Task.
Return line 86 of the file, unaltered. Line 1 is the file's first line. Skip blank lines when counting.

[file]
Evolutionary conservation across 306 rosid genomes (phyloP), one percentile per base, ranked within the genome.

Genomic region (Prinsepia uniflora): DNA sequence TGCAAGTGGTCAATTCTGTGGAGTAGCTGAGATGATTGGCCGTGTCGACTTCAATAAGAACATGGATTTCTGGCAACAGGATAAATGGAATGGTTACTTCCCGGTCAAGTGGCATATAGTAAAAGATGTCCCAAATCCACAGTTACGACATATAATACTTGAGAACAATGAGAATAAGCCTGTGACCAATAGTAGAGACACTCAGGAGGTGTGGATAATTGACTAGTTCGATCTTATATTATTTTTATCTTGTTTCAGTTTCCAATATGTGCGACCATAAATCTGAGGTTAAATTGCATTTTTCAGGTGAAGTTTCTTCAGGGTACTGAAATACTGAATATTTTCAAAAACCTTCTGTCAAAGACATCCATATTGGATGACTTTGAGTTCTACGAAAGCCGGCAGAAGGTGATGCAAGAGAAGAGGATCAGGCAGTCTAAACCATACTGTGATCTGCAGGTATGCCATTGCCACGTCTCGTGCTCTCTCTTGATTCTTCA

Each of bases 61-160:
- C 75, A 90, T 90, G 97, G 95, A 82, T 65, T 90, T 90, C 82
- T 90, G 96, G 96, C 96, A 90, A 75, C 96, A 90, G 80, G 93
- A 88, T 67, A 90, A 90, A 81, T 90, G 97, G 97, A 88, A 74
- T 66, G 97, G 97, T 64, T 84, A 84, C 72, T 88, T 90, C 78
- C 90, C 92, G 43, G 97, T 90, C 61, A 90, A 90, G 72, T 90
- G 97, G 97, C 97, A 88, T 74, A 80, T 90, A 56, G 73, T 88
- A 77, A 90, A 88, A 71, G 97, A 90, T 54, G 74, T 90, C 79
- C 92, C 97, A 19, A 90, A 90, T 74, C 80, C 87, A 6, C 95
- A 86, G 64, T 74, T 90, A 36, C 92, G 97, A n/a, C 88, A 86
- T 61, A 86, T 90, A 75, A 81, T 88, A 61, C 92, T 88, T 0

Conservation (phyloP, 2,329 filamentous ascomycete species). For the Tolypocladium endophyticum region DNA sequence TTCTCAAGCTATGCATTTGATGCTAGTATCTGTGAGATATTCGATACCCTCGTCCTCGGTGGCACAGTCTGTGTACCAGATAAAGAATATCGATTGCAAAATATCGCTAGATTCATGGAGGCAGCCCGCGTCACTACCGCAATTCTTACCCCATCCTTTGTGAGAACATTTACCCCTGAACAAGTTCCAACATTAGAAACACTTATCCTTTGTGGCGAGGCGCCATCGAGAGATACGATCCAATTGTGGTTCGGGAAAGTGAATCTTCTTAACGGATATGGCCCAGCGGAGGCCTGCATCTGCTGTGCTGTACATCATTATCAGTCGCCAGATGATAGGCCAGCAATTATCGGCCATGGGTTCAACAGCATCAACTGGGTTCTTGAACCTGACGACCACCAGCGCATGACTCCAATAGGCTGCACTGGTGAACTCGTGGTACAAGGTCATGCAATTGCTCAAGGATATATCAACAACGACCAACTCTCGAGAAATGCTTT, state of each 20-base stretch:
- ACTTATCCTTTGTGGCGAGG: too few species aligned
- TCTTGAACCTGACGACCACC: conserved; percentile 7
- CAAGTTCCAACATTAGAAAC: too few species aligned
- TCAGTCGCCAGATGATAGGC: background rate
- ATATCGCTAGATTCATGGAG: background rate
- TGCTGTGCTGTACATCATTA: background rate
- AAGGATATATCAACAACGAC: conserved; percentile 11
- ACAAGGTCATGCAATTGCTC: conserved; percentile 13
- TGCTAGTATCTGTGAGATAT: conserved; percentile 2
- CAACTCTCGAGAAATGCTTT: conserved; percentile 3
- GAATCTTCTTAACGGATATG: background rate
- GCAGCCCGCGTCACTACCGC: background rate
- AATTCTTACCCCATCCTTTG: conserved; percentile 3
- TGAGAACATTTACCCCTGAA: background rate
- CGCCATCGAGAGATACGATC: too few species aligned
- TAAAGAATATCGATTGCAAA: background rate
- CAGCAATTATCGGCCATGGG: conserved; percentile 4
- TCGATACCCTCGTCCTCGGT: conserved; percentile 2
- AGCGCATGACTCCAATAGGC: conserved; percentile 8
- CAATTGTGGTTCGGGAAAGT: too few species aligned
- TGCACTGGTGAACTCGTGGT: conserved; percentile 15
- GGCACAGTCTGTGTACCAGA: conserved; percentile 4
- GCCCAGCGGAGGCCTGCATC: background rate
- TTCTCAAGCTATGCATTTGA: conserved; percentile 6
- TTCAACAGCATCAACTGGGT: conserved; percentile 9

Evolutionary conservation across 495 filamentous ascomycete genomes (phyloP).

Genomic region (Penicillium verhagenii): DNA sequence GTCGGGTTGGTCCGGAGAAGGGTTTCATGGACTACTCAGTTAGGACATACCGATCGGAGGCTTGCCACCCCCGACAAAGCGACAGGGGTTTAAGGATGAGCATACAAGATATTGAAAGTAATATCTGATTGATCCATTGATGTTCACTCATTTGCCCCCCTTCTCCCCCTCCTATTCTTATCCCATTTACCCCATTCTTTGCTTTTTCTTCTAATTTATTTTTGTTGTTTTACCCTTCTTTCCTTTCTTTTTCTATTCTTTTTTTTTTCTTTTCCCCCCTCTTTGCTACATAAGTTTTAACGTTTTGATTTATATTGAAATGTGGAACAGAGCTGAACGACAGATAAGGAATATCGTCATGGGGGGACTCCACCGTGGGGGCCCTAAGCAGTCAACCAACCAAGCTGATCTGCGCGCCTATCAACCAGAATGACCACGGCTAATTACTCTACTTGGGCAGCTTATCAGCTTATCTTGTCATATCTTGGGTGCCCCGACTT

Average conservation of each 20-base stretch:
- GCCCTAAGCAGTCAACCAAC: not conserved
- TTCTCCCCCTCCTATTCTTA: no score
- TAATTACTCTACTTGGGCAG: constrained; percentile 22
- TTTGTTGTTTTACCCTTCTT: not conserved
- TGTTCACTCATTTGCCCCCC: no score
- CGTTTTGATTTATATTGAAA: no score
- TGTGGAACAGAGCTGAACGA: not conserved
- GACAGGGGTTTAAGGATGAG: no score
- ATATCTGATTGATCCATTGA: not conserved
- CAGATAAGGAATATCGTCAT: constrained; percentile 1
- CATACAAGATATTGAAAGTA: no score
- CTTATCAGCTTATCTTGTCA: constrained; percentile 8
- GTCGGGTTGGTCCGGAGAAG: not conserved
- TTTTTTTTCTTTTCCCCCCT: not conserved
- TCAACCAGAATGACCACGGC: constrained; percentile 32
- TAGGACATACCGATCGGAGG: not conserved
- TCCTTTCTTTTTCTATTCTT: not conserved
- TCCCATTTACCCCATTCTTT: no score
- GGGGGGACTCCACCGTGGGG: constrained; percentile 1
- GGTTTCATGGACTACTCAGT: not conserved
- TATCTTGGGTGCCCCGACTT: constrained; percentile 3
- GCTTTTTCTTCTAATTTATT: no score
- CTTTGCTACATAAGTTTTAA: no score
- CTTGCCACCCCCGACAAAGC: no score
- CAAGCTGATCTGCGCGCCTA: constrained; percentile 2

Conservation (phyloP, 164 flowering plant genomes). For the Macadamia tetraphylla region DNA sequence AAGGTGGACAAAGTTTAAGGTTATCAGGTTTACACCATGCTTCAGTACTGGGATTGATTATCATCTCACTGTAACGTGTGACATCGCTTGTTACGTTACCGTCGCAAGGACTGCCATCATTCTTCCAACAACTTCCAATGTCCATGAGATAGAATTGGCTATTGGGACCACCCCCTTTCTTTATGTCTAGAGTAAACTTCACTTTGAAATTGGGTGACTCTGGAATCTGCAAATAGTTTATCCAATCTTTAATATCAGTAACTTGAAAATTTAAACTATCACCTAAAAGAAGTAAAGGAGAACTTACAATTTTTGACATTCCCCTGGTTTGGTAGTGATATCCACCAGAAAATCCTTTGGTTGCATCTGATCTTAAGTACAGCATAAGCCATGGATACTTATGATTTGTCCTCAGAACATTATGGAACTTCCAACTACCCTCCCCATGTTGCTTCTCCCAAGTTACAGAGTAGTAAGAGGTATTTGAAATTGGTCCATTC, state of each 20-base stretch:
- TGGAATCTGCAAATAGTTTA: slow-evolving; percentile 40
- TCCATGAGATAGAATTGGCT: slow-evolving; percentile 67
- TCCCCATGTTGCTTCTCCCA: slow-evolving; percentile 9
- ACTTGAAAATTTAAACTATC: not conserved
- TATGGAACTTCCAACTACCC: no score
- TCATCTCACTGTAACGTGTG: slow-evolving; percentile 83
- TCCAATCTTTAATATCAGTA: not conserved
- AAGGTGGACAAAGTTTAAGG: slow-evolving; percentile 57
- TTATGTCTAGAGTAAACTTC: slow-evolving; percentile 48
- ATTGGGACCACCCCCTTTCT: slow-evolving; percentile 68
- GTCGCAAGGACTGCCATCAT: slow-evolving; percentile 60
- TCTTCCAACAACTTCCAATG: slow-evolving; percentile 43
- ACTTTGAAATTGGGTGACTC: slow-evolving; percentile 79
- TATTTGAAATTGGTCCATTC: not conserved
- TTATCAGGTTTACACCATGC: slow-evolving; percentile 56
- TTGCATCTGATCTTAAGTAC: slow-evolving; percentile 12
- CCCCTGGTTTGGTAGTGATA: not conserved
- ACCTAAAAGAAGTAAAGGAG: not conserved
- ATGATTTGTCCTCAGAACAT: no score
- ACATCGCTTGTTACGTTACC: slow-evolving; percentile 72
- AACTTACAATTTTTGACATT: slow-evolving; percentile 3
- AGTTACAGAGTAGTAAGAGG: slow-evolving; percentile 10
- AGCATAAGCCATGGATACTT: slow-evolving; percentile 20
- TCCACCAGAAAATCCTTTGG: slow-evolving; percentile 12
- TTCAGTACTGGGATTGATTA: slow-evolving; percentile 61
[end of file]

- ACCTAAAAGAAGTAAAGGAG: not conserved